(The Peak of Antibiotic Validity, Feb. 2012). The Big Pharma University has only succeeded in educating pathogens about how to become immune to the drugs the official drug peddlers have smuggled into society.


The war on non-official Big Pharma drugs failed, and so has the war on cellular life:
"For the first time, researchers have found a person in the United States carrying bacteria resistant to antibiotic of last resort, an alarming development that the top U.S. public health official says could signal 'the end of the road' for antibiotics." - (Washington Post)
"Late last year, a team of of Chinese and UK researchers shocked the global public health world when they identified a strand of E. coli circulating among Chinese pigs that had developed resistance to colistin, a "last resort" antibiotic that's used only to treat pathogens that can resist other antibiotics. Worse still, they found, the gene that allowed the E. coli to withstand the potent drug can easily jump to other bacterial species—including nasties like salmonella—and is 'likely' to go global. The researchers didn't mince words: 'All the key players are now in place to make the post-antibiotic world a reality,' one of them told the BBC.

So, uh-oh: Researchers at the Walter Reed National Military Medical Center in Maryland have just found colistin-resistant E. coli in a person here in the United State. In response to the bad news from China, the Walter Reed crew had just begun in early May to screen all the E. coli samples that came through the facility's medical-testing lab for the presence of that highly mobile colistin-resistant gene. It didn't take them long to find a positive test, which they reported Thursday in the journal Antimicrobial Agents and Chemotherapy. The discovery 'heralds the emergence of truly pan-drug resistant bacteria,' they wrote." - (Mother Jones)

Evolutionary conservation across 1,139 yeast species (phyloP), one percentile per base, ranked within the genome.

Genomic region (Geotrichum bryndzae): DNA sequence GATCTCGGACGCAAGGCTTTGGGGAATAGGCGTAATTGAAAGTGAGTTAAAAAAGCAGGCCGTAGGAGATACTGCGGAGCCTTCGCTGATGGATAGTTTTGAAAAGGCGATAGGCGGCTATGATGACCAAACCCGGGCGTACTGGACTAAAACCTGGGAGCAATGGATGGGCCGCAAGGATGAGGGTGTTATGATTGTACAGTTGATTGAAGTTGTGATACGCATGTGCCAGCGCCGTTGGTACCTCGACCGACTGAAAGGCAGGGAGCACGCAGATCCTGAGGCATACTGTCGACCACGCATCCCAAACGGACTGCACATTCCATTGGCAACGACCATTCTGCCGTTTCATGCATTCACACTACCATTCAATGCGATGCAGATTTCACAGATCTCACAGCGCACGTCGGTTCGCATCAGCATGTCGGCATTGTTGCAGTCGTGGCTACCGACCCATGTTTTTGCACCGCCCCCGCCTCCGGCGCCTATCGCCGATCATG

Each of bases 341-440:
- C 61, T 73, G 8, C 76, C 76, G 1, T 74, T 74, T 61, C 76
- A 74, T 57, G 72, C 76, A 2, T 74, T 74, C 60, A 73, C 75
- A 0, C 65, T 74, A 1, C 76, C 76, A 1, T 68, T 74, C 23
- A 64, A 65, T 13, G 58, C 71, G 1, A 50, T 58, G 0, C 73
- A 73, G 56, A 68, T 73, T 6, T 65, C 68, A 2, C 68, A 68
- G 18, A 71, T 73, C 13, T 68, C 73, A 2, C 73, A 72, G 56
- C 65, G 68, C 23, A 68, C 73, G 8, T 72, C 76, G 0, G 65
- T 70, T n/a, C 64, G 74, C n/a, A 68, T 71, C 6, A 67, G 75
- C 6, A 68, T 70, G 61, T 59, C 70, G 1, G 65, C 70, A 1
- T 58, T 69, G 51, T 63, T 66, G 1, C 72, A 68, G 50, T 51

"A mutant strain of E. coli, resistant to even the toughest antibiotics, has been found in the United States, federal health officials said Thursday.

The bacteria, discovered last month in a 49-year-old Pennsylvania woman with a urinary tract infection, contains a gene known as mcr-1, making it resistant even to colistin, a decades-old antibiotic that has increasingly been used as a treatment of last resort against dangerous superbugs." - (Huffington Post).

The murderous, suicidal tendencies of warmongers knows no bounds (Oil-Qaeda & MOMCOM Conspire To Commit Depraved-Heart Murder, 2, 3).

The giggly, clueless, and misnamed "positive attitude" trance of culture is utterly unaware of reality (Choose Your Trances Carefully, 2, 3, 4, 5, 6).

The previous post in this series is here.

"You can always count on Americans to do the right thing - after they've tried everything else." - Winston Churchill


  1. "The difference between stupidity and genius is that genius has its limits." - Albert Einstein

  2. "But modelling up to the year 2050, by Rand Europe and auditors KPMG, suggests 10 million people could die each year - equivalent to one every three seconds."

    Global antibiotics 'revolution' needed

  3. Thanks Dredd!
    Great lecture by Ms Bassler.
    'Quorum Sensing'
    Seemed to me there can be no 'malice' in bacteria's actions and 'interfering' with them via anti-biotics may ultimately be seen as a mistake by 'us' and a temporary 'setback' by them.